More Cyberspace Communications Topics:
Importance of Being Anonymous
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In order to communicate safely in cyberspace, you need to protect yourself and your personal information. But what exactly is it and why must you protect it?
What IS Personal Information and Why Is It Dangerous?
Personal information is any information that can be used to identify you or find out where you are. This includes obvious things like your full name and address, and some less-obvious things like your car's license plate number or what sport you play at school.
Cyber criminals and sneaky weirdo strangers will use everything they know about you to trick and harm you. Knowing your personal information just makes it that much easier. They might try to find out where you live and break into your house, or try to steal your identity or your money. They might even lie to you about how old they are and try to get you to meet with them in person to hurt or even kidnap you.
Cyber criminals can be very patient when trying to discover your offline identity. They'll casually slip it into conversation, hoping that you won't notice. They remember everything you tell them and might stick around for a long time trying to get you to slip up and reveal something.
The more personal information you reveal in cyberspace, the more in danger you are putting yourself and your family in. You must always be on your guard, cyber defenders! Even the littlest things that seem so harmless can be dangerous to share over time. You can refer to Hint Sheet #2 from the Personal Information Training Mission for a list of examples of personal information.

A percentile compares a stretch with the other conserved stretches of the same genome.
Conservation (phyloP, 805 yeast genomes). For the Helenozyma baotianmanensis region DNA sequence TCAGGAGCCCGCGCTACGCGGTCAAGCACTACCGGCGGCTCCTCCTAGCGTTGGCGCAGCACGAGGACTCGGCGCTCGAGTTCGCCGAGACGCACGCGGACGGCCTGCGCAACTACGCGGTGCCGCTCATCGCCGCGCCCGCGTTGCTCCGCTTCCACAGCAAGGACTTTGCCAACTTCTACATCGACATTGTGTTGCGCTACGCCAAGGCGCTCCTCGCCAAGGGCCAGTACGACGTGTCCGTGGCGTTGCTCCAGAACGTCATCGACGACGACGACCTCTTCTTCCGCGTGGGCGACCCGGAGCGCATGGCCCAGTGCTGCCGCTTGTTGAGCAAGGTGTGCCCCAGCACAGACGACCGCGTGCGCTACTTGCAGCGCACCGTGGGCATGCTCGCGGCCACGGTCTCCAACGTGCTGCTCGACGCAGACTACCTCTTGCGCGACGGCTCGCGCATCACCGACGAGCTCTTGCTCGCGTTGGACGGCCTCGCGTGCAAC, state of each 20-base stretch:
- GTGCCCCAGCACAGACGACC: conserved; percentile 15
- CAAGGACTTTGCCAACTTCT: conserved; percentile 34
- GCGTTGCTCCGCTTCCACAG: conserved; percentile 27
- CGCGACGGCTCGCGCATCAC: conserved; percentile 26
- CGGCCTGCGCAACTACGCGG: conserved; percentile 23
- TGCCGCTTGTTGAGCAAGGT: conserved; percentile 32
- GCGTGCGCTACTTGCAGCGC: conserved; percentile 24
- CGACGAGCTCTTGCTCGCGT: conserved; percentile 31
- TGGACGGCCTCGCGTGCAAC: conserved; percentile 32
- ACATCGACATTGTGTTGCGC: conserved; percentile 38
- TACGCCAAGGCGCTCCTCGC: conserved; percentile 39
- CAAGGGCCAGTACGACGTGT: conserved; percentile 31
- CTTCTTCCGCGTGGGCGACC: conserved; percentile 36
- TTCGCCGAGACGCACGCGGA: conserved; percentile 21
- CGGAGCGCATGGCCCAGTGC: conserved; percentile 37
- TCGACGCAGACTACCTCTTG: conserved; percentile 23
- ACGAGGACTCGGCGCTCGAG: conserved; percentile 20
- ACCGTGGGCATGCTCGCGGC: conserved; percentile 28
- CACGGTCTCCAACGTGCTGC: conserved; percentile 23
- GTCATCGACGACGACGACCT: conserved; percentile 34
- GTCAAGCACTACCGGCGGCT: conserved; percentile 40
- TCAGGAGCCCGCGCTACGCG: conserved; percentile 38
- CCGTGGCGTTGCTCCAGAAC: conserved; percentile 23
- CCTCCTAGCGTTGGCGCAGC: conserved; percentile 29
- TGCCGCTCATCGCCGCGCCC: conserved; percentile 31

To Share or Not to Share - Your Personal Information Filter
For the most part, you can control the information you share in cyberspace. You make a judgment call every time you click a button to post or send something, deciding if what you’re sharing is safe and appropriate.
Sometimes this can be a really hard decision to make, so it helps to have a Personal Information Filter, a list of questions to ask yourself before posting something:
- Can this information be used to locate or identify me offline?
- Can this information make it easier for someone to cyberbully me, hack my accounts or steal my identity?
- Would I want this information to show up in a search engine's results for my name?
- Is this something I wouldn't want my grandmother or teacher to see?
- Is this information that someone could use against me in some way?
- Is this information that only a few people should know?
- Is this information that would help someone guess my password?
- Would this information give someone the wrong impression about me?
- Is it going to be a problem if I can't take this information back?
If the answer is NO to every question, the information is probably safe to share online. You can work with a trusted adult to come up with your own list of questions. If you still have doubts about something, even if it has passed your filter, it's safest just to keep it offline.
This goes for photos and videos as well. A photo of you at soccer practice could help a cyber criminal figure out where you'll be after school. A picture of your front yard could reveal your house's address or your car's license plate number. Before you post, check each photo thoroughly, blur out or alter any risky parts, and don't post anything that reveals personal information.
What IS Safe to Share?
With all this information that is not safe to share online, you might be wondering if there anything left that is safe to share. Sometimes it's just a matter of not telling the whole story. For example:
- Share your favorite band, but not which concert you have tickets for
- Share your pet's name, but not which park you take him to
- Share your favorite food, but not which restaurant you go to all the time
- Share what sports you play, but not what team you play for
- Share which books you have read, but not which library is near your house
- Share your opinion, but not if it's going to hurt someone's feelings or offend someone
- Share a funny picture of a squirrel, but not a picture of you acting squirrelly